15 As Jesus was having a meal in Levi’s home, many tax collectors and sinners were eating with Jesus and his disciples, for there were many who followed him. 16 When the experts in the law and the Pharisees saw that he was eating with sinners and tax collectors, they said to his disciples, “Why does he eat with tax collectors and sinners?” 17 When Jesus heard this he said to them, “Those who are healthy don’t need a physician, but those who are sick do. I have not come to call the righteous, but sinners.” 18 Now John’s disciples and the Pharisees were fasting. So they came to Jesus and said, “Why do the disciples of John and the disciples of the Pharisees fast, but your disciples don’t fast?” 19 Jesus said to them, “The wedding guests cannot fast while the bridegroom is with them, can they? As long as they have the bridegroom with them they do not fast.
Avot D'Rabbi Natan 2Mishnah
What is the fence that the sages made around their words? The sages said: the Shema of the evening prayer may be recited until midnight (Rabban Gamliel said: Until the rooster crows). When a person comes home from work, he should not say: I’ll eat a little, and drink a little, and sleep a little, and then afterward, I’ll recite the Shema. He may end up sleeping the whole night and not reciting. Rather, a person coming home from work in the evening should go straight to the house of prayer or to the house of study. If he is accustomed to read Scripture, he should study that first; if he is accustomed to recite Mishnah, he should study that first. If not, he should recite the Shema, and then finish praying. Anyone who violates the words [of the sages] deserves death. Rabban Gamliel said: Sometimes a person recites it [twice] – once at night, before the dawn has broken, and once after the dawn has broken. Then he will have fulfilled his obligation both for the day and for the night. (Thus the sages arose and added extra strictures, and made a fence for their words.) [And raise up many students.] For the House of Shammai, say: One should teach only a person who is wise, humble, of good pedigree, and rich. But the House of Hillel say: Teach everyone, for there were many sinners in Israel, and they were brought close to Torah study, and they came out righteous, kind, and proper.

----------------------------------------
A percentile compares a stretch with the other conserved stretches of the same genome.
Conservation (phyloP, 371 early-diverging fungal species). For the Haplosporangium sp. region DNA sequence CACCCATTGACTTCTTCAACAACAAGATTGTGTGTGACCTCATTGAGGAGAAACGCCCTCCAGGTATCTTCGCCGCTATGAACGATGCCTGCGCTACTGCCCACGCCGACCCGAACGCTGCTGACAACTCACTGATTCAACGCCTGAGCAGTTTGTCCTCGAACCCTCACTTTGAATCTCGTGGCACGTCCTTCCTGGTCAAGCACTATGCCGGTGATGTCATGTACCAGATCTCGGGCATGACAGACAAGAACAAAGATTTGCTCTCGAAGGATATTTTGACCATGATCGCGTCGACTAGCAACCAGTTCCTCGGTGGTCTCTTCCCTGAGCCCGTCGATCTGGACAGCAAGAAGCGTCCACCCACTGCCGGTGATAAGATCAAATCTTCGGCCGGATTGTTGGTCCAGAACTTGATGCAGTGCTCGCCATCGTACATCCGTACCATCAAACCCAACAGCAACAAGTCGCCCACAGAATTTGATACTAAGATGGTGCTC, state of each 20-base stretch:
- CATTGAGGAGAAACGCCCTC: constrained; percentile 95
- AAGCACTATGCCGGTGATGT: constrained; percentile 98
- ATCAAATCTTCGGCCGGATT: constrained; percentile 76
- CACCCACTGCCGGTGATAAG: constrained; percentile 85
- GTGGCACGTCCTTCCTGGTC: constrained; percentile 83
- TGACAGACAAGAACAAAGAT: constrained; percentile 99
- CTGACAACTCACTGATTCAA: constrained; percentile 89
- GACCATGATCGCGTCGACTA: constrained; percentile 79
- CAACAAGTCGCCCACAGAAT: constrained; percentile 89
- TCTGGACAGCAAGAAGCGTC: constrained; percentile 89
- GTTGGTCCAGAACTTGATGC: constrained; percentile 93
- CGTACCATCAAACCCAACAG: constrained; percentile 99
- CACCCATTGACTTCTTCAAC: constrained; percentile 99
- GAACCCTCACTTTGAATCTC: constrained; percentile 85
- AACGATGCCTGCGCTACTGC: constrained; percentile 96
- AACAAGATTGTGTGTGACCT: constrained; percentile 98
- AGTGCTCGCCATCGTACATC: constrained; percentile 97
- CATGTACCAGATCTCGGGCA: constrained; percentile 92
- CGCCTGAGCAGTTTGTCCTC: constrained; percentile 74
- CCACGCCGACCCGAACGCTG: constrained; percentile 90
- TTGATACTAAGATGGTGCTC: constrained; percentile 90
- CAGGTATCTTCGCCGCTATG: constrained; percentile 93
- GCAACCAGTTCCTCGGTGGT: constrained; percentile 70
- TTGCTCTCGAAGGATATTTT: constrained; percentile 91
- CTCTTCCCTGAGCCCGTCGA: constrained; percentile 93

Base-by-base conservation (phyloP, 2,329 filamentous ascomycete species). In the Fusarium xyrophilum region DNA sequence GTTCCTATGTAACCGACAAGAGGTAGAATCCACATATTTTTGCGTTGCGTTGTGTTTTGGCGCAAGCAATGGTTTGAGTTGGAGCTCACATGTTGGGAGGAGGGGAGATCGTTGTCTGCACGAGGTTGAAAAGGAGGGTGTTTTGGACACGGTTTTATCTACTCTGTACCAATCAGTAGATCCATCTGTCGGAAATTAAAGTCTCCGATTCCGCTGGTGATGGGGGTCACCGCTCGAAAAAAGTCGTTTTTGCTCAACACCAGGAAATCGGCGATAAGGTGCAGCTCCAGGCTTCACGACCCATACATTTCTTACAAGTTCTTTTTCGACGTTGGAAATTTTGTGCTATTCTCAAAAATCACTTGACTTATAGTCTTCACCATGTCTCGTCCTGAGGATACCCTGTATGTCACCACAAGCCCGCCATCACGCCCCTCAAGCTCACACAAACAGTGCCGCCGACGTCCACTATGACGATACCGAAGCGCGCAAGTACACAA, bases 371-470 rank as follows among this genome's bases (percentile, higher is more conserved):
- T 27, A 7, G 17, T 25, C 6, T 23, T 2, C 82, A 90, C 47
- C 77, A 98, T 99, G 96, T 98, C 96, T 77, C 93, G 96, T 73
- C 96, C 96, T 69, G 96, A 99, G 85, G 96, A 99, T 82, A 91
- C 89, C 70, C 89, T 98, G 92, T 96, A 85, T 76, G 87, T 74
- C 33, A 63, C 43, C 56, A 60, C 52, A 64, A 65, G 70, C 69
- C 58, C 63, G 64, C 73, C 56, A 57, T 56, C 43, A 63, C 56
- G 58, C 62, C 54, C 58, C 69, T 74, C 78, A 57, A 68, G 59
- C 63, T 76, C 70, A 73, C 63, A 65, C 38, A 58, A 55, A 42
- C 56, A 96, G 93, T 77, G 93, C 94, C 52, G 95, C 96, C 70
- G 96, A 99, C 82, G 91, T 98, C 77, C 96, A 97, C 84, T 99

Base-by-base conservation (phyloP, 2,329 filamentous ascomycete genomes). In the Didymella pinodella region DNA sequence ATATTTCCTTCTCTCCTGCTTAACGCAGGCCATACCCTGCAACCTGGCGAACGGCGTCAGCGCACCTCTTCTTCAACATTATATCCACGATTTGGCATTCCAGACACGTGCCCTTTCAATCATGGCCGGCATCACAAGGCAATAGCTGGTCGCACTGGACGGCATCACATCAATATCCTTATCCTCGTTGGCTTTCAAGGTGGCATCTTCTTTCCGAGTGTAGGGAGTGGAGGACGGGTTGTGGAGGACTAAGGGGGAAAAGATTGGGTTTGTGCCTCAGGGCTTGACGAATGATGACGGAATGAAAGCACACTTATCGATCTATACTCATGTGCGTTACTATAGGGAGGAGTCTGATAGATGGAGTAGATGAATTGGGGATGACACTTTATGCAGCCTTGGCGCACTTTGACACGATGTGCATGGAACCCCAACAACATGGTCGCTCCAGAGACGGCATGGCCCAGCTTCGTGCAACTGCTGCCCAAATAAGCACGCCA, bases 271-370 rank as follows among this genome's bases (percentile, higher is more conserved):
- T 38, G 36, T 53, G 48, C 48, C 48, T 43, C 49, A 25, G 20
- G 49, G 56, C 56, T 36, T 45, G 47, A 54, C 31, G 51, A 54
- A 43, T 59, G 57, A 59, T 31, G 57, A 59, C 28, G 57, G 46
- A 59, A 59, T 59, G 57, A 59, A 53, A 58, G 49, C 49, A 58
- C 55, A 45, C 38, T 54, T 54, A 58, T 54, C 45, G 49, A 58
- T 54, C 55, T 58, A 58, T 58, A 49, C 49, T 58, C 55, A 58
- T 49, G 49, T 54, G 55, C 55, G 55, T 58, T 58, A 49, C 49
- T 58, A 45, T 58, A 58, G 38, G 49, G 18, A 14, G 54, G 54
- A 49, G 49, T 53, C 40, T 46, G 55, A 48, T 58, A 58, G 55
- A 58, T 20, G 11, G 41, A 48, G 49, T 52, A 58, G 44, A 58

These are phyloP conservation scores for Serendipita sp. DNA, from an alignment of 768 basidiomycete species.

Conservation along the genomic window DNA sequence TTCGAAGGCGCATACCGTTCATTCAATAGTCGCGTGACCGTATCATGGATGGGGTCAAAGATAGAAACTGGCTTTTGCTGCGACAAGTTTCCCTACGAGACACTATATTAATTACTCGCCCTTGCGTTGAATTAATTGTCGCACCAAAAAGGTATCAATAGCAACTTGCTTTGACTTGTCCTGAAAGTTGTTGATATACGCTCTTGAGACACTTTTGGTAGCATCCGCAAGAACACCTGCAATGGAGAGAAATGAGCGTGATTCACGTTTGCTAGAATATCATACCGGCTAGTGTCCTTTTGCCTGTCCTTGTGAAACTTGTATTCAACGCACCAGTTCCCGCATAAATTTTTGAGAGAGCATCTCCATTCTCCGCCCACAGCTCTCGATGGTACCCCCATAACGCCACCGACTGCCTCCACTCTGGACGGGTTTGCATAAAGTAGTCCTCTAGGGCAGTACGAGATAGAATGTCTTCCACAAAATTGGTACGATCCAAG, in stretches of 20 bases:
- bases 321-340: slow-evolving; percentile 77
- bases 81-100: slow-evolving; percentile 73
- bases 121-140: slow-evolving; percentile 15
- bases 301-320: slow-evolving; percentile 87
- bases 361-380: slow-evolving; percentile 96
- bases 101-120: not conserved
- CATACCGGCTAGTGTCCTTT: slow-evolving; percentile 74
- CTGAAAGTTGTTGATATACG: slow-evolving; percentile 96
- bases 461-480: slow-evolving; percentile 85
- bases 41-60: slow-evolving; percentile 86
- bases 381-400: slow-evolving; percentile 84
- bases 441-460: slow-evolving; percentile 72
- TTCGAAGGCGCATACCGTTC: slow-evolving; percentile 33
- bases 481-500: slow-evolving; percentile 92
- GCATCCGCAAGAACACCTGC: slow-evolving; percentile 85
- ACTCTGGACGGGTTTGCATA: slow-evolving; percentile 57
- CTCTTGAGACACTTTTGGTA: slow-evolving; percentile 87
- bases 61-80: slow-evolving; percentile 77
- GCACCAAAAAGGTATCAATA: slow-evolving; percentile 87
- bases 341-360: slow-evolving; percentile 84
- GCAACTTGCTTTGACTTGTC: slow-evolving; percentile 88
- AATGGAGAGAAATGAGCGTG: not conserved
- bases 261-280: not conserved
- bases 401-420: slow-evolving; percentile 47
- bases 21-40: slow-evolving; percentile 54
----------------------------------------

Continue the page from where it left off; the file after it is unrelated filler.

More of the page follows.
Notes and References
"... The first step toward understanding these passages is to recognize that the sayings themselves do not constitute a rejection of anything. Many scholars correctly recognize that Mark 7:19b is a later gloss. Many also recognize that the “not ... but ...” formulation, when properly understood, implies not a rejection of what follows the “not” but the prioritization of what follows the “but” (compare Mark 2:17). Once it is recognized that the statement is not a radical rejection of purity, two further observations emerge. First, we cannot say that the statement is too radically anti-Jewish to be considered historically authentic: as we recognize the statement’s ambiguity, so too we must recognize its possible historicity. Second, once we recognize that the statement constitutes a prioritization of one thing over another, then it becomes clear that to understand properly the statement as a whole, we must attend to both halves of it. We must explain not only why Jesus gives less importance to the defiling force of what comes into the mouth, but also why he gives more importance to the defiling force of what comes out ..."
Klawans, Jonathan "Moral and Ritual Purity" in Levine, Amy-Jill, et al. (eds.) The Historical Jesus in Context (pp. 266-284) Princeton University Press, 2009